“Leadership is about empathy. It is about having the ability to relate to and connect with people for the purpose of inspiring and empowering their lives.”– Oprah Winfrey
Inspiration gives us something to hold onto; it provides us with hope. We could all use that. For example, the U.S. Centers for Disease Control and Prevention reported that symptoms of anxiety tripled in 2020, and depression symptoms quadrupled among a group of 5,470 adults compared to a survey sample from 2019. Then last year, many of us languished, and this year…well, how are you feeling?
Executives give presentations weekly, if not daily. Every time they get up in front of others, they have an opportunity to make someone’s day better. There are many ways to do this, including setting ground rules for meetings that encourage open communication and listening or being curious enough to learn about an audience before a presentation. In The Empathy Edge, Maria Ross brilliantly shows the power of a culture built around empathy. However, the words a speaker chooses are as important as their actions. Right now, an empathetic choice would be to help people picture a vision they can rally around. But some leaders say painting a motivating vision is simply positive fluff. Is it? The answer is, “It depends.”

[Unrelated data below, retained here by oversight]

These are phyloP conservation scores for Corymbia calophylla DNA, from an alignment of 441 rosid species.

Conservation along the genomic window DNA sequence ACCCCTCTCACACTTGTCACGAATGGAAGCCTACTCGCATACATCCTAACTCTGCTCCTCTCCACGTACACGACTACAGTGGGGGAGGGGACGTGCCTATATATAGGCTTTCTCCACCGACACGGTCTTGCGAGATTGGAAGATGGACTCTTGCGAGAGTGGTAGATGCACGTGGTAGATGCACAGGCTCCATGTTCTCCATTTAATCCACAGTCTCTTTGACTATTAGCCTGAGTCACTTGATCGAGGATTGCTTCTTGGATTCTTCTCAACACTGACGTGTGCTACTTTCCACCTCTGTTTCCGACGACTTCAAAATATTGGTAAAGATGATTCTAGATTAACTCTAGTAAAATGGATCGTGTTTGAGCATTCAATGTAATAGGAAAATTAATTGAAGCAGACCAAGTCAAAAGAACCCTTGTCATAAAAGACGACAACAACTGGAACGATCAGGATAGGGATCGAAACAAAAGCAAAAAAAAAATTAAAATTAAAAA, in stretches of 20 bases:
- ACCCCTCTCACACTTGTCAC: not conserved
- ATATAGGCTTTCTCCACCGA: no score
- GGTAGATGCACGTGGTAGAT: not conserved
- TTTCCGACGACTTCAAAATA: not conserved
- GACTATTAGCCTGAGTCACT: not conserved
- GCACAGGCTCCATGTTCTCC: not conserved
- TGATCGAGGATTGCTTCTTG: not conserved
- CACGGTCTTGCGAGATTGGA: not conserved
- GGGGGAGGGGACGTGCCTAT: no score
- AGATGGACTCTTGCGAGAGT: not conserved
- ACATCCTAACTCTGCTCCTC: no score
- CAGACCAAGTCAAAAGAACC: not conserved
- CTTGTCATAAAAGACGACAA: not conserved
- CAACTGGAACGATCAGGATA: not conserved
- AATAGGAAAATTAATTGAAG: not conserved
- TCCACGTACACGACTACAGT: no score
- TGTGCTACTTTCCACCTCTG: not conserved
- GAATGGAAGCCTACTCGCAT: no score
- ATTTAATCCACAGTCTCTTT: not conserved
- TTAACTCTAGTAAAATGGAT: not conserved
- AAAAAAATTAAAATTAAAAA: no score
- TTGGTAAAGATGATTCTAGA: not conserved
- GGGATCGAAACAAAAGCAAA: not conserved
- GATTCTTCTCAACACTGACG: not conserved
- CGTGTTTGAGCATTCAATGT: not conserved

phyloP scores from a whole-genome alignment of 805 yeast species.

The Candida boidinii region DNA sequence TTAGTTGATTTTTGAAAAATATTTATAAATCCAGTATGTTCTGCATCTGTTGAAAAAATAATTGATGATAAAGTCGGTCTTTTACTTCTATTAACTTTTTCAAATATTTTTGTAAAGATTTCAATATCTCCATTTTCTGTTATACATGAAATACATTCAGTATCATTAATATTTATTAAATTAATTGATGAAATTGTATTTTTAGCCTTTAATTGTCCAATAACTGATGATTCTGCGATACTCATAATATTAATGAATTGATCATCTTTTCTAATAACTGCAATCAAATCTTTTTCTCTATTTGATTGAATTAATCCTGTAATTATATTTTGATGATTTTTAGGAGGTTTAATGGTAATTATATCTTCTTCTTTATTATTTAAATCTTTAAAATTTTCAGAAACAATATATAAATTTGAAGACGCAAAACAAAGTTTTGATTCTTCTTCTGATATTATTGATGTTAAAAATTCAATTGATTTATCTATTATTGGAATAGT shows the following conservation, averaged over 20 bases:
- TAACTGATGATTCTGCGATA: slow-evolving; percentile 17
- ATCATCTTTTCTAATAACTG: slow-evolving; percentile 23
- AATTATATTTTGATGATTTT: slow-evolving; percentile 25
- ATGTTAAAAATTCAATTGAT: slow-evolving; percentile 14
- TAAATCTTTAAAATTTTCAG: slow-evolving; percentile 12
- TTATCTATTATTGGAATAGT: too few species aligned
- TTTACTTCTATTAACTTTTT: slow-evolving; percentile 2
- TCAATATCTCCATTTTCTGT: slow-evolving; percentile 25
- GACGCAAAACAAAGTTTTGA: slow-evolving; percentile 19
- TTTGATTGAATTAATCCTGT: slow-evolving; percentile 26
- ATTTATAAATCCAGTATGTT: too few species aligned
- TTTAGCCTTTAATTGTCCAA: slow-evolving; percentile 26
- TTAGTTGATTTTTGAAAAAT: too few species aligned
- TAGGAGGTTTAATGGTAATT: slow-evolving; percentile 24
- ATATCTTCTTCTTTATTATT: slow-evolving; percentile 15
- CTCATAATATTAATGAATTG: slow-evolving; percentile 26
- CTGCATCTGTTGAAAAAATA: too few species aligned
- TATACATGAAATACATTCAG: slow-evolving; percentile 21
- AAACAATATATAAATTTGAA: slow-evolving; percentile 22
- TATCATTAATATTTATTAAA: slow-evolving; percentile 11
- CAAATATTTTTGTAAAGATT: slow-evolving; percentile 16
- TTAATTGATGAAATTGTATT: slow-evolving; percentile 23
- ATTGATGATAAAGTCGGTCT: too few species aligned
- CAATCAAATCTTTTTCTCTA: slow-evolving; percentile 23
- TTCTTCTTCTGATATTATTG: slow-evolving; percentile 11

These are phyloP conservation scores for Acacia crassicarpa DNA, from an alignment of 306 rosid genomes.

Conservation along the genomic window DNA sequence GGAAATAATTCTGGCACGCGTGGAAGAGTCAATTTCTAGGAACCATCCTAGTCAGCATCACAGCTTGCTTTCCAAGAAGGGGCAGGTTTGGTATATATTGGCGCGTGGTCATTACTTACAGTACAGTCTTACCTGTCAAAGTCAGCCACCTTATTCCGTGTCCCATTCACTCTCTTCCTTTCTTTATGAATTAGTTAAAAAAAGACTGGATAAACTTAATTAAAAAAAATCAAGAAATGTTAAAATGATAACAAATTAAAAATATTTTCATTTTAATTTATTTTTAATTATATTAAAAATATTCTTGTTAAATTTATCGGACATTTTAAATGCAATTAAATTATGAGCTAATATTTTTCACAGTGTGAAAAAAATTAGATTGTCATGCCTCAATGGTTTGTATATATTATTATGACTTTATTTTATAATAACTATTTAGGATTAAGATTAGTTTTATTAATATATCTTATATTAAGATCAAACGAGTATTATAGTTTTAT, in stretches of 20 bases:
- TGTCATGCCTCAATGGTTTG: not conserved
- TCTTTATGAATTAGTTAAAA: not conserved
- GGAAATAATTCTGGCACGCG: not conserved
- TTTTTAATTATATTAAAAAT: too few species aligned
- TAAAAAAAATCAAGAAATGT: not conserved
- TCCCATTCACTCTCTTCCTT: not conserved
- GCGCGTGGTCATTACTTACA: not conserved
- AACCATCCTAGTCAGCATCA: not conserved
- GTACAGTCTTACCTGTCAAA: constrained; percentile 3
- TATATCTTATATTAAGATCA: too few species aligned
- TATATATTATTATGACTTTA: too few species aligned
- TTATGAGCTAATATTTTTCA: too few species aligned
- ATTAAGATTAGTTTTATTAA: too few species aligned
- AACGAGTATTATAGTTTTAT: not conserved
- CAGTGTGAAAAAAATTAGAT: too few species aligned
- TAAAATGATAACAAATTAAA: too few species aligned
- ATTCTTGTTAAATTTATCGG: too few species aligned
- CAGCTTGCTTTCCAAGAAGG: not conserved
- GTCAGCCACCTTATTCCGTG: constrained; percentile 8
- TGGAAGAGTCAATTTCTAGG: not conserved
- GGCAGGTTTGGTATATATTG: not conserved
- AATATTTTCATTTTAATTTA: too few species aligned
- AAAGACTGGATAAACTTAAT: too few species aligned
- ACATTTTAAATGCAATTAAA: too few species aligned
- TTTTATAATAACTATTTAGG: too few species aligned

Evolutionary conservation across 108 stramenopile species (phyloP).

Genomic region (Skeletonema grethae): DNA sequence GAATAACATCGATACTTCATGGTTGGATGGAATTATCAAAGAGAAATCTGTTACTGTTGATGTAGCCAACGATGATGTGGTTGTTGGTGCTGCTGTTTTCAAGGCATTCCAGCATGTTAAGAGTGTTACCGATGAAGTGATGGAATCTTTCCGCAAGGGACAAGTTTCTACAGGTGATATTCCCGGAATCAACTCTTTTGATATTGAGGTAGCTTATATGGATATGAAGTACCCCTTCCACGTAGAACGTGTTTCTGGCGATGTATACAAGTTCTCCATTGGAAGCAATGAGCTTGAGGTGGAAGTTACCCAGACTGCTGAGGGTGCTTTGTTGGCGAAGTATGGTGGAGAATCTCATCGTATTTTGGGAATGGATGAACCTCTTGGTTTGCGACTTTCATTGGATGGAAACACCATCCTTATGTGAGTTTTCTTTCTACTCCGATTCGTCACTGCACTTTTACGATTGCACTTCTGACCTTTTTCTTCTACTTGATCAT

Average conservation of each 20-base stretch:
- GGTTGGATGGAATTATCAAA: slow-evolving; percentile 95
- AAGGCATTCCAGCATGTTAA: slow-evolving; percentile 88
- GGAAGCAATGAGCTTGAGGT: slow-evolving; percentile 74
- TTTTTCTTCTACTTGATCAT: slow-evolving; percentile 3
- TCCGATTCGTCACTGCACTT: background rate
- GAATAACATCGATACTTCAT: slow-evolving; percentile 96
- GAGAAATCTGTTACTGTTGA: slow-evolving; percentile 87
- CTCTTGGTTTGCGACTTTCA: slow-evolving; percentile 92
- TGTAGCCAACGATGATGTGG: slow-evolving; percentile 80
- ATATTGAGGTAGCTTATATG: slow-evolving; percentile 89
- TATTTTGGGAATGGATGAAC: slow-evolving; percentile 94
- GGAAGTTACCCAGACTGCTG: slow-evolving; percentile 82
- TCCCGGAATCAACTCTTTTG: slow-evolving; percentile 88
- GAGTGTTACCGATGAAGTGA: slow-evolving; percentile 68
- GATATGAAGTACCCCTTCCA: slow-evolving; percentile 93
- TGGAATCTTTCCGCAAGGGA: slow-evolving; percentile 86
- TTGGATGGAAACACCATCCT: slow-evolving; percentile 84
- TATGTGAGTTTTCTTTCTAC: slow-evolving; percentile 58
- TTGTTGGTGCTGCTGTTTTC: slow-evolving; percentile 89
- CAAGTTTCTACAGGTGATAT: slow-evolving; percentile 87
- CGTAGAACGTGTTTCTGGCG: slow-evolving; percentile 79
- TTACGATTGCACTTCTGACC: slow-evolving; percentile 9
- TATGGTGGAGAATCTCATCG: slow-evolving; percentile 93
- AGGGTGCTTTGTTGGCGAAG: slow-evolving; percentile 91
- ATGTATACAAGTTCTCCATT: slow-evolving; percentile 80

Go ahead. Make their day.
A vision is something we see in our mind’s eye. It is about thinking of the future and involves a process known as prospection. It is what we use to plan a vacation or save for our child’s education, and it is unique to humans. When we couple our ability to envision with positive expectations of our ability to accomplish that vision, we are more likely to be motivated to achieve, make good decisions, and feel hopeful about the future. The operative word here is “expectations.” Fantasies are indeed “positive fluff,” and they tend to decrease motivation even though they are part of prospection. However, expectations or probabilities increase our ability to achieve. What this means to a leader is that when we can paint a picture of what we see as possible and couple our vision with what will make it likely for the organization to accomplish those goals, we give people the expectation that they can do it. That is a tremendous gift in times like these.
How to convey a vision that motivates and inspires better decisions
- Use vivid descriptions of the future state. Help people see it in their imaginations and see themselves as part of it. Use words like “Imagine yourself three years from now when…”
- Use emotional words that bring feelings and meaning into the vision.
- Be honest and clear about the work involved to get there.
- Tell them what makes it possible to make the vision a reality- examples are the plan’s strengths, the process, the people, the opportunities related to timing, and financial support.
- Paint a picture of the greater purpose behind the vision – what it will do for others.
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